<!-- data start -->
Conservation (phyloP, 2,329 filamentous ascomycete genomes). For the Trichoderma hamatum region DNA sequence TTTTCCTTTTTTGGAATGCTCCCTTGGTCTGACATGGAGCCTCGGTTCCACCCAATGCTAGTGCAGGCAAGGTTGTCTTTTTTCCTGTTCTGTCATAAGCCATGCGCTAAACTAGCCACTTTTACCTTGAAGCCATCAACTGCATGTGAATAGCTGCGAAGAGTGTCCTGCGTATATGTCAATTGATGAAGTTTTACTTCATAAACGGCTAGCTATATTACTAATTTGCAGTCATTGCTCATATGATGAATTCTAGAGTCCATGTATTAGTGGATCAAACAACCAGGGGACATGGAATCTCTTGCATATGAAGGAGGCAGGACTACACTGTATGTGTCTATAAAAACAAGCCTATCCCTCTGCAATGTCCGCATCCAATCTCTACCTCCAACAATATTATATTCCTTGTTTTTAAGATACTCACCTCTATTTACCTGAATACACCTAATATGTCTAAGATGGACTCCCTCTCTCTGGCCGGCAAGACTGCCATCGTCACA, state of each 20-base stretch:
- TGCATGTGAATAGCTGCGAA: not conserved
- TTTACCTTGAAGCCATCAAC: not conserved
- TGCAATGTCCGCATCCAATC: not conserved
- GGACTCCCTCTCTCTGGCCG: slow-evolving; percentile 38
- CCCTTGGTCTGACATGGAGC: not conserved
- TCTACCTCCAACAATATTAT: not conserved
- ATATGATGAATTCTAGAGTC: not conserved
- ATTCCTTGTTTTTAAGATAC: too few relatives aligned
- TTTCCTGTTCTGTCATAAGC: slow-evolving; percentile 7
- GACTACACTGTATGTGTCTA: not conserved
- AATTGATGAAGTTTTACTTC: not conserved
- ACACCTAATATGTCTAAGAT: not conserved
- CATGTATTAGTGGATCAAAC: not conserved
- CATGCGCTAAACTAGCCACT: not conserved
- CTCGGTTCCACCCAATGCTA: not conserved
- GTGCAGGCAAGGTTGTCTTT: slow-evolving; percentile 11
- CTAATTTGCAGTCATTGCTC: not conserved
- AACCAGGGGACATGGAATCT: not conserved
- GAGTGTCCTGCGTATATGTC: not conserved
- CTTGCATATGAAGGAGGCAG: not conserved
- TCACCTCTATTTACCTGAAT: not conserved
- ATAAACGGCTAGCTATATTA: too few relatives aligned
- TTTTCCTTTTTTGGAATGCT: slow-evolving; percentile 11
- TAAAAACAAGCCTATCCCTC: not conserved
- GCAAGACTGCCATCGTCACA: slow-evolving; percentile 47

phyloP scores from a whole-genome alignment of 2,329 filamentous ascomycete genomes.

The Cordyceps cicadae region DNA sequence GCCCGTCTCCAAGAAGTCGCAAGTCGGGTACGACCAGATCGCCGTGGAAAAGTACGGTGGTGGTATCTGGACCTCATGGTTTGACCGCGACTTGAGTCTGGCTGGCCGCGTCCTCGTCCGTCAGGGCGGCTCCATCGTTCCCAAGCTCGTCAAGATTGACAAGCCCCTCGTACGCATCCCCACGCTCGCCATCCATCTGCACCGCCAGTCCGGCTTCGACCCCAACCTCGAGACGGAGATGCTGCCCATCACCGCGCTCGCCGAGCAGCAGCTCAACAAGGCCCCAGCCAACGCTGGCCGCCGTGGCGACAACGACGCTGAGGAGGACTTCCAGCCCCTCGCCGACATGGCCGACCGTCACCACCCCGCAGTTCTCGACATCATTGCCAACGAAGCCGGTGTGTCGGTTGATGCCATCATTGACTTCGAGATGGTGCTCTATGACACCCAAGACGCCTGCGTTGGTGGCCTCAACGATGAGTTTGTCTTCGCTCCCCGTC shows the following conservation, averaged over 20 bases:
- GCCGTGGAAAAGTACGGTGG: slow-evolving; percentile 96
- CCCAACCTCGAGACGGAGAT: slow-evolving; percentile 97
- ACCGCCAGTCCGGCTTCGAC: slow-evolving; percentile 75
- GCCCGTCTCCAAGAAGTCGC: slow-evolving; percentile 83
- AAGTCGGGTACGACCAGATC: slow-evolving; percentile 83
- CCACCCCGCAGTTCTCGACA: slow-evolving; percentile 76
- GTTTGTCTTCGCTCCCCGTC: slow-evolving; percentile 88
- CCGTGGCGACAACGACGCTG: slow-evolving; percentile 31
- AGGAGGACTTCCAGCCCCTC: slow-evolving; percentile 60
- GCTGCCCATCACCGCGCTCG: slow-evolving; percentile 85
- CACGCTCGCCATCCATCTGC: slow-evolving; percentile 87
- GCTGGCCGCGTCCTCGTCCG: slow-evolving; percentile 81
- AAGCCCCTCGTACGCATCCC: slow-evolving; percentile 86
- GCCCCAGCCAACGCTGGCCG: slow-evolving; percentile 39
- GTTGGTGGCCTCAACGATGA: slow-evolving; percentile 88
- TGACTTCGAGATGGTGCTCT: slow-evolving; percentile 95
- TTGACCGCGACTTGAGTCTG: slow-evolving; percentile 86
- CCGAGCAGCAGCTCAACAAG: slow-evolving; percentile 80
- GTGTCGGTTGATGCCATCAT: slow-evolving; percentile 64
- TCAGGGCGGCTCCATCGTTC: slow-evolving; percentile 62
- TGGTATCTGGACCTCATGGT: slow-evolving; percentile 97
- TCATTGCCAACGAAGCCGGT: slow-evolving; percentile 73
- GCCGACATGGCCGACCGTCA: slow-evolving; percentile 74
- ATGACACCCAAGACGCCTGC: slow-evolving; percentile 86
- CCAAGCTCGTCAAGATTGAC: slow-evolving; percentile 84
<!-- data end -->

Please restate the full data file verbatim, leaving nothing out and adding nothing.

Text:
Conservation (phyloP, 2,329 filamentous ascomycete genomes). For the Trichoderma hamatum region DNA sequence TTTTCCTTTTTTGGAATGCTCCCTTGGTCTGACATGGAGCCTCGGTTCCACCCAATGCTAGTGCAGGCAAGGTTGTCTTTTTTCCTGTTCTGTCATAAGCCATGCGCTAAACTAGCCACTTTTACCTTGAAGCCATCAACTGCATGTGAATAGCTGCGAAGAGTGTCCTGCGTATATGTCAATTGATGAAGTTTTACTTCATAAACGGCTAGCTATATTACTAATTTGCAGTCATTGCTCATATGATGAATTCTAGAGTCCATGTATTAGTGGATCAAACAACCAGGGGACATGGAATCTCTTGCATATGAAGGAGGCAGGACTACACTGTATGTGTCTATAAAAACAAGCCTATCCCTCTGCAATGTCCGCATCCAATCTCTACCTCCAACAATATTATATTCCTTGTTTTTAAGATACTCACCTCTATTTACCTGAATACACCTAATATGTCTAAGATGGACTCCCTCTCTCTGGCCGGCAAGACTGCCATCGTCACA, state of each 20-base stretch:
- TGCATGTGAATAGCTGCGAA: not conserved
- TTTACCTTGAAGCCATCAAC: not conserved
- TGCAATGTCCGCATCCAATC: not conserved
- GGACTCCCTCTCTCTGGCCG: slow-evolving; percentile 38
- CCCTTGGTCTGACATGGAGC: not conserved
- TCTACCTCCAACAATATTAT: not conserved
- ATATGATGAATTCTAGAGTC: not conserved
- ATTCCTTGTTTTTAAGATAC: too few relatives aligned
- TTTCCTGTTCTGTCATAAGC: slow-evolving; percentile 7
- GACTACACTGTATGTGTCTA: not conserved
- AATTGATGAAGTTTTACTTC: not conserved
- ACACCTAATATGTCTAAGAT: not conserved
- CATGTATTAGTGGATCAAAC: not conserved
- CATGCGCTAAACTAGCCACT: not conserved
- CTCGGTTCCACCCAATGCTA: not conserved
- GTGCAGGCAAGGTTGTCTTT: slow-evolving; percentile 11
- CTAATTTGCAGTCATTGCTC: not conserved
- AACCAGGGGACATGGAATCT: not conserved
- GAGTGTCCTGCGTATATGTC: not conserved
- CTTGCATATGAAGGAGGCAG: not conserved
- TCACCTCTATTTACCTGAAT: not conserved
- ATAAACGGCTAGCTATATTA: too few relatives aligned
- TTTTCCTTTTTTGGAATGCT: slow-evolving; percentile 11
- TAAAAACAAGCCTATCCCTC: not conserved
- GCAAGACTGCCATCGTCACA: slow-evolving; percentile 47

phyloP scores from a whole-genome alignment of 2,329 filamentous ascomycete genomes.

The Cordyceps cicadae region DNA sequence GCCCGTCTCCAAGAAGTCGCAAGTCGGGTACGACCAGATCGCCGTGGAAAAGTACGGTGGTGGTATCTGGACCTCATGGTTTGACCGCGACTTGAGTCTGGCTGGCCGCGTCCTCGTCCGTCAGGGCGGCTCCATCGTTCCCAAGCTCGTCAAGATTGACAAGCCCCTCGTACGCATCCCCACGCTCGCCATCCATCTGCACCGCCAGTCCGGCTTCGACCCCAACCTCGAGACGGAGATGCTGCCCATCACCGCGCTCGCCGAGCAGCAGCTCAACAAGGCCCCAGCCAACGCTGGCCGCCGTGGCGACAACGACGCTGAGGAGGACTTCCAGCCCCTCGCCGACATGGCCGACCGTCACCACCCCGCAGTTCTCGACATCATTGCCAACGAAGCCGGTGTGTCGGTTGATGCCATCATTGACTTCGAGATGGTGCTCTATGACACCCAAGACGCCTGCGTTGGTGGCCTCAACGATGAGTTTGTCTTCGCTCCCCGTC shows the following conservation, averaged over 20 bases:
- GCCGTGGAAAAGTACGGTGG: slow-evolving; percentile 96
- CCCAACCTCGAGACGGAGAT: slow-evolving; percentile 97
- ACCGCCAGTCCGGCTTCGAC: slow-evolving; percentile 75
- GCCCGTCTCCAAGAAGTCGC: slow-evolving; percentile 83
- AAGTCGGGTACGACCAGATC: slow-evolving; percentile 83
- CCACCCCGCAGTTCTCGACA: slow-evolving; percentile 76
- GTTTGTCTTCGCTCCCCGTC: slow-evolving; percentile 88
- CCGTGGCGACAACGACGCTG: slow-evolving; percentile 31
- AGGAGGACTTCCAGCCCCTC: slow-evolving; percentile 60
- GCTGCCCATCACCGCGCTCG: slow-evolving; percentile 85
- CACGCTCGCCATCCATCTGC: slow-evolving; percentile 87
- GCTGGCCGCGTCCTCGTCCG: slow-evolving; percentile 81
- AAGCCCCTCGTACGCATCCC: slow-evolving; percentile 86
- GCCCCAGCCAACGCTGGCCG: slow-evolving; percentile 39
- GTTGGTGGCCTCAACGATGA: slow-evolving; percentile 88
- TGACTTCGAGATGGTGCTCT: slow-evolving; percentile 95
- TTGACCGCGACTTGAGTCTG: slow-evolving; percentile 86
- CCGAGCAGCAGCTCAACAAG: slow-evolving; percentile 80
- GTGTCGGTTGATGCCATCAT: slow-evolving; percentile 64
- TCAGGGCGGCTCCATCGTTC: slow-evolving; percentile 62
- TGGTATCTGGACCTCATGGT: slow-evolving; percentile 97
- TCATTGCCAACGAAGCCGGT: slow-evolving; percentile 73
- GCCGACATGGCCGACCGTCA: slow-evolving; percentile 74
- ATGACACCCAAGACGCCTGC: slow-evolving; percentile 86
- CCAAGCTCGTCAAGATTGAC: slow-evolving; percentile 84